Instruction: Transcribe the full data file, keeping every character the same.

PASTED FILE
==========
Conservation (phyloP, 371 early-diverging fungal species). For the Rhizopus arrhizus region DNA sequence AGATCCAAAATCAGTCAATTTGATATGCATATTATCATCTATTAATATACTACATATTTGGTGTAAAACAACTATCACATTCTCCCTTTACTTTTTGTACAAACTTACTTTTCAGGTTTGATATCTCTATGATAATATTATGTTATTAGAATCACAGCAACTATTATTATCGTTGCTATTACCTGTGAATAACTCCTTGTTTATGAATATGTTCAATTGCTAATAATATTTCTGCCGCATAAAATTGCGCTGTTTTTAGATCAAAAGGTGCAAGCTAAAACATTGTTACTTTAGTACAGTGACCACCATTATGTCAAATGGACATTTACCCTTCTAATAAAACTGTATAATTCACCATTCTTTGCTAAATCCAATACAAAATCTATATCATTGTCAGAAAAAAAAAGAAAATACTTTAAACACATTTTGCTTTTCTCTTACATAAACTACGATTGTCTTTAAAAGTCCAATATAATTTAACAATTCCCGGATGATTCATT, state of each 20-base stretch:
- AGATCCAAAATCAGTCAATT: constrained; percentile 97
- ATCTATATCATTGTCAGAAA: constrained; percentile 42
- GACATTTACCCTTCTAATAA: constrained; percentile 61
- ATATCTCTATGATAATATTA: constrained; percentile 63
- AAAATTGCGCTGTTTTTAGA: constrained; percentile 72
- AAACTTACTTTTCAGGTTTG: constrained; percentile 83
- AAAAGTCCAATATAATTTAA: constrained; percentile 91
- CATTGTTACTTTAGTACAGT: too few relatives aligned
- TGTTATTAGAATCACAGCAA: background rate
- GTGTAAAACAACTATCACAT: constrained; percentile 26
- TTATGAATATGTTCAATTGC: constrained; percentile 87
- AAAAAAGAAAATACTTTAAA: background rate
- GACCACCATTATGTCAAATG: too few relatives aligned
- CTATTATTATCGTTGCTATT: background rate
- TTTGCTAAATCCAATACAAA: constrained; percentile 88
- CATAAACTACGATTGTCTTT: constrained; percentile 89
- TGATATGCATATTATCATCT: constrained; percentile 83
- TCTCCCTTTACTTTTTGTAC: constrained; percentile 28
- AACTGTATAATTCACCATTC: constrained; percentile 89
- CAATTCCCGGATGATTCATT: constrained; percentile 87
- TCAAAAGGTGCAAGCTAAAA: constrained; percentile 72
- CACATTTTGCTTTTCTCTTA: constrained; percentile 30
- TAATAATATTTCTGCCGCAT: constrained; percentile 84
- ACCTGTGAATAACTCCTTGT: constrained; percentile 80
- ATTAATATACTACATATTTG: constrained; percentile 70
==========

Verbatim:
Conservation (phyloP, 371 early-diverging fungal species). For the Rhizopus arrhizus region DNA sequence AGATCCAAAATCAGTCAATTTGATATGCATATTATCATCTATTAATATACTACATATTTGGTGTAAAACAACTATCACATTCTCCCTTTACTTTTTGTACAAACTTACTTTTCAGGTTTGATATCTCTATGATAATATTATGTTATTAGAATCACAGCAACTATTATTATCGTTGCTATTACCTGTGAATAACTCCTTGTTTATGAATATGTTCAATTGCTAATAATATTTCTGCCGCATAAAATTGCGCTGTTTTTAGATCAAAAGGTGCAAGCTAAAACATTGTTACTTTAGTACAGTGACCACCATTATGTCAAATGGACATTTACCCTTCTAATAAAACTGTATAATTCACCATTCTTTGCTAAATCCAATACAAAATCTATATCATTGTCAGAAAAAAAAAGAAAATACTTTAAACACATTTTGCTTTTCTCTTACATAAACTACGATTGTCTTTAAAAGTCCAATATAATTTAACAATTCCCGGATGATTCATT, state of each 20-base stretch:
- AGATCCAAAATCAGTCAATT: constrained; percentile 97
- ATCTATATCATTGTCAGAAA: constrained; percentile 42
- GACATTTACCCTTCTAATAA: constrained; percentile 61
- ATATCTCTATGATAATATTA: constrained; percentile 63
- AAAATTGCGCTGTTTTTAGA: constrained; percentile 72
- AAACTTACTTTTCAGGTTTG: constrained; percentile 83
- AAAAGTCCAATATAATTTAA: constrained; percentile 91
- CATTGTTACTTTAGTACAGT: too few relatives aligned
- TGTTATTAGAATCACAGCAA: background rate
- GTGTAAAACAACTATCACAT: constrained; percentile 26
- TTATGAATATGTTCAATTGC: constrained; percentile 87
- AAAAAAGAAAATACTTTAAA: background rate
- GACCACCATTATGTCAAATG: too few relatives aligned
- CTATTATTATCGTTGCTATT: background rate
- TTTGCTAAATCCAATACAAA: constrained; percentile 88
- CATAAACTACGATTGTCTTT: constrained; percentile 89
- TGATATGCATATTATCATCT: constrained; percentile 83
- TCTCCCTTTACTTTTTGTAC: constrained; percentile 28
- AACTGTATAATTCACCATTC: constrained; percentile 89
- CAATTCCCGGATGATTCATT: constrained; percentile 87
- TCAAAAGGTGCAAGCTAAAA: constrained; percentile 72
- CACATTTTGCTTTTCTCTTA: constrained; percentile 30
- TAATAATATTTCTGCCGCAT: constrained; percentile 84
- ACCTGTGAATAACTCCTTGT: constrained; percentile 80
- ATTAATATACTACATATTTG: constrained; percentile 70